Cement Giant CEMEX Invests in Construction 3D Printing Startup COBOD


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COBOD got a huge boost today when CEMEX Ventures announced an investment in the Danish construction 3D printing company. CEMEX Ventures is the corporate venture arm of CEMEX (NYSE: CX), a leading cement and building materials firm with over $13 billion in revenue. CEMEX was previously already a partner of COBOD and will now work with the firm to make more materials for additive construction, thus gaining further experience in deploying it worldwide.

The BOD2 printer on-site in Malawi. Image courtesy of COBOD.

CEMEX has also already brought to market a “more fluid and malleable” concrete admixtures line made for 3D printing called D.Fab, which is reportedly more affordable than other mixes for 3D printing. The material is also said to “gain shape instantaneously” when 3D printed.

“The investment in COBOD reflects our customer-centric mindset and relentless focus on continuous innovation and improvement. Working with COBOD, CEMEX developed a customer experience in 3D printing construction that is superior to anything that has been provided in the past. Our innovation efforts position us at the forefront of new technologies that contribute to building a better future,” said Gonzalo Galindo, President of CEMEX Ventures.

“I am proud to have CEMEX, a global leader in the building materials industry, join us as an investor along with our other shareholders PERI and GE Renewable Energy. CEMEX is already an important partner to us. Together, we have already improved 3D construction printing tremendously with the successful D.Fab solution and we intend to continue to develop new, innovative materials to build a better future through material solutions for 3D printing applications that significantly reduce construction costs and time,” stated COBOD General Manager Henrik-Lund Nielsen.

Europe’s first 3D printed three-story apartment building in Wallenhausen, Germany printed with a COBOD 3D printer. Image courtesy of COBOD.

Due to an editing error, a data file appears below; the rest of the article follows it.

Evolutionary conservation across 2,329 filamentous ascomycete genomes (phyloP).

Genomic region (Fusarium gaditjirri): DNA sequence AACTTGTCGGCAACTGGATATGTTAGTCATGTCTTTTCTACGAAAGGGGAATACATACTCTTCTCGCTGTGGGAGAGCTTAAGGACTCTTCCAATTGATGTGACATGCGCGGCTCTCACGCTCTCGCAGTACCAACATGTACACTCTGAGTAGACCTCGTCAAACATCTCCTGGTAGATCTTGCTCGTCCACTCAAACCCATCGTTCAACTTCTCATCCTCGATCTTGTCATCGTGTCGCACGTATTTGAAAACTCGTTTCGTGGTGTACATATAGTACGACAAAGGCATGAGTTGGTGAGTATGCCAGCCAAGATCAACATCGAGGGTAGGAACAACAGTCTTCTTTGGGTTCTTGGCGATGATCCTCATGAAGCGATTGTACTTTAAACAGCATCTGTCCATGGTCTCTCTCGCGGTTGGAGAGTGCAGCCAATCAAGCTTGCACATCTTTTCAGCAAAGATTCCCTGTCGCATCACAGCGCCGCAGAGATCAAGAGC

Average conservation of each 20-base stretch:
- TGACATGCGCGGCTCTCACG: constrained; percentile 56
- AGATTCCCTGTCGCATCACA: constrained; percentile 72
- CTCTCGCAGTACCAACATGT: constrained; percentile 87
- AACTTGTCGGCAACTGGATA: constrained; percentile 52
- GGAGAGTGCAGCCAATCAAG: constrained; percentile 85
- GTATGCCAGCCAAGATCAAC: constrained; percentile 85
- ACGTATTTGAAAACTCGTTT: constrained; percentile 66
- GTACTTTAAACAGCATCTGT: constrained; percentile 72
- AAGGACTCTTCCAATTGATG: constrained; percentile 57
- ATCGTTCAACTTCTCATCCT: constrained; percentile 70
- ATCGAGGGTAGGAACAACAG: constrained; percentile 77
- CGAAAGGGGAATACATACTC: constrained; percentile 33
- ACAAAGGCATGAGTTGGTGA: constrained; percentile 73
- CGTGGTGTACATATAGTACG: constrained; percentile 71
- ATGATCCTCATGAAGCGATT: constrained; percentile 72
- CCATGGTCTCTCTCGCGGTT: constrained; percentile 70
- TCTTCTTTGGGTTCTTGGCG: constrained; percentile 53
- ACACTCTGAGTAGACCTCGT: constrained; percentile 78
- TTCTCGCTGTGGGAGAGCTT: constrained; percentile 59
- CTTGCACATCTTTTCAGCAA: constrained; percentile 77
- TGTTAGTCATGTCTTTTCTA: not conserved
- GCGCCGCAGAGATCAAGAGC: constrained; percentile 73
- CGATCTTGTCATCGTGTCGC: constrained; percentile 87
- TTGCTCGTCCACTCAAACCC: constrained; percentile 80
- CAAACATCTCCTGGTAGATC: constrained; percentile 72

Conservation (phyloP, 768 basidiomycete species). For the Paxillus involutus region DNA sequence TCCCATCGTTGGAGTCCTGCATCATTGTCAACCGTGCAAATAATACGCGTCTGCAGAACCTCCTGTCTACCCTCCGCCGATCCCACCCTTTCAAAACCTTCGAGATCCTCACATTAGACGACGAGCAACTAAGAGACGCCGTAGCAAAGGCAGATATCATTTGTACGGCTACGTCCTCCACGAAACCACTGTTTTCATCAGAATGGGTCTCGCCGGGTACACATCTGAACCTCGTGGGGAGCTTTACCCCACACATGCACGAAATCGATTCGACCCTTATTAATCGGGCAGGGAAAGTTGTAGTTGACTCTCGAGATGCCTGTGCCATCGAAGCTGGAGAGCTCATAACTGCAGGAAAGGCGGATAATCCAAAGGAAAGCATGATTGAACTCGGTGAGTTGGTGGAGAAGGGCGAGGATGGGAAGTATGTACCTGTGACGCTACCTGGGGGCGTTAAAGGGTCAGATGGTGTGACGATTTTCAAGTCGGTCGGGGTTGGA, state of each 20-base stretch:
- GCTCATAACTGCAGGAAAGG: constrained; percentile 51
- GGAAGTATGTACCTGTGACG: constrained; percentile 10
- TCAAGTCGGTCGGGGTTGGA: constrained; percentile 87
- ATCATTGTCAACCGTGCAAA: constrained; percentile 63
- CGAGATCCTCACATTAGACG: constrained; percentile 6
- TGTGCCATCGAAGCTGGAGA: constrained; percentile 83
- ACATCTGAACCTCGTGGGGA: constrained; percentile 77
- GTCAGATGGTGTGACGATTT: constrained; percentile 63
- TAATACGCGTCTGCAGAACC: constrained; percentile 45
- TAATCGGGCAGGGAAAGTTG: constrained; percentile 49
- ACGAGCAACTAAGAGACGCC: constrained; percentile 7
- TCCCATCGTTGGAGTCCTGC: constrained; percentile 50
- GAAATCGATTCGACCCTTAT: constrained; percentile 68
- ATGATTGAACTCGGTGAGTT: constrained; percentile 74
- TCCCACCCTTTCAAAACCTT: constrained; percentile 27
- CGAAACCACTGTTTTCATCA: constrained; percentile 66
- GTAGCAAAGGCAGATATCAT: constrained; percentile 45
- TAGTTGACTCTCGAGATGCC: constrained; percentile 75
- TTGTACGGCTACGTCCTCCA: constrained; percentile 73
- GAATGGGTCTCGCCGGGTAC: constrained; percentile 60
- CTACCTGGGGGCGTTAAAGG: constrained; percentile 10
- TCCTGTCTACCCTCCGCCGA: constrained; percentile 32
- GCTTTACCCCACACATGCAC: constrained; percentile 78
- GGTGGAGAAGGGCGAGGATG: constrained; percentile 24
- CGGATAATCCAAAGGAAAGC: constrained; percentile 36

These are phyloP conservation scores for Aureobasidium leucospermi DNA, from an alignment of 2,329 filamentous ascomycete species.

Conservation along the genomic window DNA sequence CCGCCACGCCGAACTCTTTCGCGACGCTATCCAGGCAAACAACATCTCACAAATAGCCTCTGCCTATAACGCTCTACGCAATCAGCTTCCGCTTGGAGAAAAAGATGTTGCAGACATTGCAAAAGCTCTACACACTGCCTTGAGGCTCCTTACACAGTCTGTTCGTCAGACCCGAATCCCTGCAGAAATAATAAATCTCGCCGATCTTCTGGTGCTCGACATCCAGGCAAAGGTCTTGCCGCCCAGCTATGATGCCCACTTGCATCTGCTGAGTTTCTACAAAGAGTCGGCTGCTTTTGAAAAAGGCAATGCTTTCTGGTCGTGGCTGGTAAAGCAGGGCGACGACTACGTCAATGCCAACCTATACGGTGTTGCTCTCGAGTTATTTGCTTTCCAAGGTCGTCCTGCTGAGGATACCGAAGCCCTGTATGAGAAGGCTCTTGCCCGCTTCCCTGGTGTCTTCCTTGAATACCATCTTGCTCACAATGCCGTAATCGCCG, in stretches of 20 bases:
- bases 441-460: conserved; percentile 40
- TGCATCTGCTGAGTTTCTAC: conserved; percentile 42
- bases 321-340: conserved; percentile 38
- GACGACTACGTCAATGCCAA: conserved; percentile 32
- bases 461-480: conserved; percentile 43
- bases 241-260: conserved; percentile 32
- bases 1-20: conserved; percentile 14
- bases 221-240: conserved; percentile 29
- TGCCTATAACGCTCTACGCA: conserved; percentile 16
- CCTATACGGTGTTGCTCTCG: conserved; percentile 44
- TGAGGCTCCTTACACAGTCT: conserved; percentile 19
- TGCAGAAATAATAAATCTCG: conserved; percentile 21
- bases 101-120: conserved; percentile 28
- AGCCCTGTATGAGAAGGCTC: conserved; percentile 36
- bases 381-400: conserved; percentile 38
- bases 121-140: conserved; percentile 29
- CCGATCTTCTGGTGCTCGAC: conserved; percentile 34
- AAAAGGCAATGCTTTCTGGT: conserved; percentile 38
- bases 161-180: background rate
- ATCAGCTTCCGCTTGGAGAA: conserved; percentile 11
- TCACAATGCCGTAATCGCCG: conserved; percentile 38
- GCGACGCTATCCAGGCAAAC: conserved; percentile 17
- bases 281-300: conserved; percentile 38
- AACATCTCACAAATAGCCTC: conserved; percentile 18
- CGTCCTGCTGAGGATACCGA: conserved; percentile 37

COBOD: A Serious Player

The funding follows an investment from another industrial leader, GE Renewable, which took a liking to the firm after establishing “the world’s largest” concrete 3D printing facility with COBOD, with which it is exploring the additive construction of wind turbine elements.

In the past, some of us have been quite skeptical about additive construction, but have been boosters for COBOD specifically. That has been due to the firm’s stated revenues, repeatable house printing technology, and its investment and distribution agreement from Germany building company PERI Group. Generally startups are often very technology focussed or want growth at all costs.

What we saw with COBOD was that, in a market of cowboys, lies and hype, this firm was taking pains to be realistic about its abilities and the state of additive construction. We noticed this, which is why we took a liking to the firm. We’re not the only ones. By being realistic, down to earth, and delivering, the firm has also won its way, perhaps not into the hearts but at least in the pocketbooks of companies like PERI, GE, and, now, one of the biggest cement firms in the world.

Product development engineer Tilmann Auch, COBOD, supervising the live 3D printing at Bautec

Impact on the Construction Industry

These kinds of strategic investors like safe bets and clarity and its nice to see that, this time brashness and bull didn’t win the day. Instead, it was realism that paid off. Now, CEMEX Ventures is not only investing because the company appreciates COBOD’s down to earth approach. PERI is a leader in formwork, a segment that could be radically altered by 3D printing. CEMEX undoubtedly hopes that, with this deal, it cements a lead in the construction material of the future.

Interestingly, COBOD also has a partnership with an even larger materials company, Holcim. Meanwhile, materials giant Saint Gobain has a 3D printing factory in Eindhoven and is continuing to expand its additive construction endeavors. This investment by CEMEX could initiate a further round of musical chairs whereby all of the large cement companies, from Anhui to Heidelberg, will jockey for partnerships in the 3D printing world. Additive construction is maturing, which is not only great news for COBOD but for the industry as a whole.

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